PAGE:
World Cup 2019: Rohit Sharma takes to Twitter, indicates he was not-out

The flamboyant right-hander was visibly distraught after being adjudged caught behind off Kemar Roach in the World Cup 2019 match against the West Indies on Thursday.

Rohit Sharma was given out caught behind off Kemar Roach.   -  ap

India opener Rohit Sharma, on Friday, took to Twitter to substantiate that the third-umpire's decision to give him out against the West Indies at Old Trafford in Manchester was controversial.

 

The flamboyant right-hander was visibly distraught after being adjudged caught behind off Kemar Roach. The West Indies pacer got one to swing into the right-handed batsman. West Indies went up in appeal for caught behind as it seemed Rohit had got an inside-edge onto the wicketkeeper.

On-field umpire Richard Illingworth ruled it not-out but West Indies captain Jason Holder decided to review the decision. And third umpire Michael Gough overturned the call only after a couple of replays.

Different sounds

The bat hitting the ground or the ball touching the pad may have different sounds, more than one, which makes the job of the third umpire tougher. The timing of each sound graph is analysed to check if it coincides with the ball passing the willow. In case of daylight between the bat and ball, the graph remains undisturbed.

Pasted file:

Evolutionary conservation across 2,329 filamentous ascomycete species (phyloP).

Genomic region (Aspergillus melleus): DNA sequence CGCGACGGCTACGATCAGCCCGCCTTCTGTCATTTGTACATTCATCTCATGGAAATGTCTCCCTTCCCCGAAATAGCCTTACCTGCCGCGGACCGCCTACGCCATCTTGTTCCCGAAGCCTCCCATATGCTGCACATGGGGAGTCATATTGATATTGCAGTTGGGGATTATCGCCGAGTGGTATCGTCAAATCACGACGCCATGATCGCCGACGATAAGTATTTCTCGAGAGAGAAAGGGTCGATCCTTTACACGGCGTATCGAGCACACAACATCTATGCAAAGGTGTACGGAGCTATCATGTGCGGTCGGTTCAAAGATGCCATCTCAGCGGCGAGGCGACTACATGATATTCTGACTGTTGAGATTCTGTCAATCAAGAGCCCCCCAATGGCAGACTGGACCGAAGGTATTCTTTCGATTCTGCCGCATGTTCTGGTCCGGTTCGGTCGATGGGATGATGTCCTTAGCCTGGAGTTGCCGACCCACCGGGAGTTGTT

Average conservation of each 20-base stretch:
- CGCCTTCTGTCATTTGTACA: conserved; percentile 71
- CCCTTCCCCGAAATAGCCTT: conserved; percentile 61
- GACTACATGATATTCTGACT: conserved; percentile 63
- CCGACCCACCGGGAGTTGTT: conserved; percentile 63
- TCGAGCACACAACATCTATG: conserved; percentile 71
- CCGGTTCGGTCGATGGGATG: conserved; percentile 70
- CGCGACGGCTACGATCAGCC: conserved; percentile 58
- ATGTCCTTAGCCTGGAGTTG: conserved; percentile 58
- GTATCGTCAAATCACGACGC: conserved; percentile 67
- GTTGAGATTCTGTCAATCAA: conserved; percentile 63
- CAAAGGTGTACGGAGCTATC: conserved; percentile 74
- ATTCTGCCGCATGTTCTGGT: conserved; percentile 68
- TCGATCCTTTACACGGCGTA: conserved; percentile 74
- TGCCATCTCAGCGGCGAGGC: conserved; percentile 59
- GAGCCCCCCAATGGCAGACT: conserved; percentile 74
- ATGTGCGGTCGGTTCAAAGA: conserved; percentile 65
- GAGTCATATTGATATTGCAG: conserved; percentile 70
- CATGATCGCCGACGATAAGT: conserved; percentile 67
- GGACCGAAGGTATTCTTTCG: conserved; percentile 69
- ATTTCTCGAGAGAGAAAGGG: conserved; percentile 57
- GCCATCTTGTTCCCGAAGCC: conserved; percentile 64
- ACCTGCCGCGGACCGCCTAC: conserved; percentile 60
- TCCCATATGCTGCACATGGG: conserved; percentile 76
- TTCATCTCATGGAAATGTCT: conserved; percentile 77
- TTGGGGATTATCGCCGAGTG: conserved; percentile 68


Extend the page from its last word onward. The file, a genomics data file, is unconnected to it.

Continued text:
Inconsistent DRS has often troubled the Indian cricket team. India had a referral turned down by the TV umpire in the fourth ODI against Australia in Mohali in March. 

Ashton Turner, batting on 41, survived the caught behind appeal off Yuzvendra Chahal and went on to win the match for the Aussies. He smashed a 43-ball 84.

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The replays suggested a gap between the ball and the bat, but the snicko had a spike.

In the ongoing World Cup, Virat Kohli walked out without even nicking the ball in the high-pressure game against Pakistan. 

Former India captain Sourav Ganguly, commentating on the match, cleared the conception to a certain extent. “There is a creak in Kohli’s handle. It is a common problem in this part of the world. When you keep getting hit on top of the bat, the handle starts creaking. When nobody believes you have it, it is actually the sound that makes the batsman believe there is some edge,” he said on Star Sports.